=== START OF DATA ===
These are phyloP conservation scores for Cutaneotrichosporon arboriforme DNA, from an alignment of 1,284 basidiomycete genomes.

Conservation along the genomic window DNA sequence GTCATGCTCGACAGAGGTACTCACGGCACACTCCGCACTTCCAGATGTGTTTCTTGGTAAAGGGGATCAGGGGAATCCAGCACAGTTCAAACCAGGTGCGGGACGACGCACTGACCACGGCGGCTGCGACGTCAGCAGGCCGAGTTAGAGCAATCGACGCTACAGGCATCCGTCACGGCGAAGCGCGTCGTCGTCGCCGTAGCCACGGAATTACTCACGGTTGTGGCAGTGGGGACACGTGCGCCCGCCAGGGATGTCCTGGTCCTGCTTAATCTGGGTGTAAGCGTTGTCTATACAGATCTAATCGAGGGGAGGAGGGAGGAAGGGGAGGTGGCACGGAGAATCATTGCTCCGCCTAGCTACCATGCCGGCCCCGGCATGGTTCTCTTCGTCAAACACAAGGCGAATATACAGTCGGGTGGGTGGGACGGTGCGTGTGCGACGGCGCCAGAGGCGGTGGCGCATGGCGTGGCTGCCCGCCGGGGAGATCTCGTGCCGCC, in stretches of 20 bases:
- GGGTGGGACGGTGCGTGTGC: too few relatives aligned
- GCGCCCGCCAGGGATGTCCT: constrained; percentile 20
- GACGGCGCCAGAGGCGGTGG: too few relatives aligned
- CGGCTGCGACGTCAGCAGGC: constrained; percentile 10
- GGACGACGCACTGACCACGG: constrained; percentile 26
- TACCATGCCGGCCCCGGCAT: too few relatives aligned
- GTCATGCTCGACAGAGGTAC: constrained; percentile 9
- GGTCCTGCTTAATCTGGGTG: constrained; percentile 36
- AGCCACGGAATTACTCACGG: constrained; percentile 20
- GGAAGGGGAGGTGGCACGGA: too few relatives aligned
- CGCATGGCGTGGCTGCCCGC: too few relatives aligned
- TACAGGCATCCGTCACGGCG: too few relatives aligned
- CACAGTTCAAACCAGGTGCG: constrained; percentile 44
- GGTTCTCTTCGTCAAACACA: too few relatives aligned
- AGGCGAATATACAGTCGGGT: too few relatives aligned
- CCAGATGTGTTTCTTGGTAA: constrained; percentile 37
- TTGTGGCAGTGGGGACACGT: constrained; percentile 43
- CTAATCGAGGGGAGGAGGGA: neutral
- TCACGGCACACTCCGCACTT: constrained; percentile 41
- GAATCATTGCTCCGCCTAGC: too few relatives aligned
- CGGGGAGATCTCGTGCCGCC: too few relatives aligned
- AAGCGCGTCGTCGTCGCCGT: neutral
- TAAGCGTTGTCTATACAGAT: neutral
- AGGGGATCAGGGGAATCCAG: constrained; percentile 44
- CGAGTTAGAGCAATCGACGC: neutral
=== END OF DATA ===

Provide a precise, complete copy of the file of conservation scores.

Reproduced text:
These are phyloP conservation scores for Cutaneotrichosporon arboriforme DNA, from an alignment of 1,284 basidiomycete genomes.

Conservation along the genomic window DNA sequence GTCATGCTCGACAGAGGTACTCACGGCACACTCCGCACTTCCAGATGTGTTTCTTGGTAAAGGGGATCAGGGGAATCCAGCACAGTTCAAACCAGGTGCGGGACGACGCACTGACCACGGCGGCTGCGACGTCAGCAGGCCGAGTTAGAGCAATCGACGCTACAGGCATCCGTCACGGCGAAGCGCGTCGTCGTCGCCGTAGCCACGGAATTACTCACGGTTGTGGCAGTGGGGACACGTGCGCCCGCCAGGGATGTCCTGGTCCTGCTTAATCTGGGTGTAAGCGTTGTCTATACAGATCTAATCGAGGGGAGGAGGGAGGAAGGGGAGGTGGCACGGAGAATCATTGCTCCGCCTAGCTACCATGCCGGCCCCGGCATGGTTCTCTTCGTCAAACACAAGGCGAATATACAGTCGGGTGGGTGGGACGGTGCGTGTGCGACGGCGCCAGAGGCGGTGGCGCATGGCGTGGCTGCCCGCCGGGGAGATCTCGTGCCGCC, in stretches of 20 bases:
- GGGTGGGACGGTGCGTGTGC: too few relatives aligned
- GCGCCCGCCAGGGATGTCCT: constrained; percentile 20
- GACGGCGCCAGAGGCGGTGG: too few relatives aligned
- CGGCTGCGACGTCAGCAGGC: constrained; percentile 10
- GGACGACGCACTGACCACGG: constrained; percentile 26
- TACCATGCCGGCCCCGGCAT: too few relatives aligned
- GTCATGCTCGACAGAGGTAC: constrained; percentile 9
- GGTCCTGCTTAATCTGGGTG: constrained; percentile 36
- AGCCACGGAATTACTCACGG: constrained; percentile 20
- GGAAGGGGAGGTGGCACGGA: too few relatives aligned
- CGCATGGCGTGGCTGCCCGC: too few relatives aligned
- TACAGGCATCCGTCACGGCG: too few relatives aligned
- CACAGTTCAAACCAGGTGCG: constrained; percentile 44
- GGTTCTCTTCGTCAAACACA: too few relatives aligned
- AGGCGAATATACAGTCGGGT: too few relatives aligned
- CCAGATGTGTTTCTTGGTAA: constrained; percentile 37
- TTGTGGCAGTGGGGACACGT: constrained; percentile 43
- CTAATCGAGGGGAGGAGGGA: neutral
- TCACGGCACACTCCGCACTT: constrained; percentile 41
- GAATCATTGCTCCGCCTAGC: too few relatives aligned
- CGGGGAGATCTCGTGCCGCC: too few relatives aligned
- AAGCGCGTCGTCGTCGCCGT: neutral
- TAAGCGTTGTCTATACAGAT: neutral
- AGGGGATCAGGGGAATCCAG: constrained; percentile 44
- CGAGTTAGAGCAATCGACGC: neutral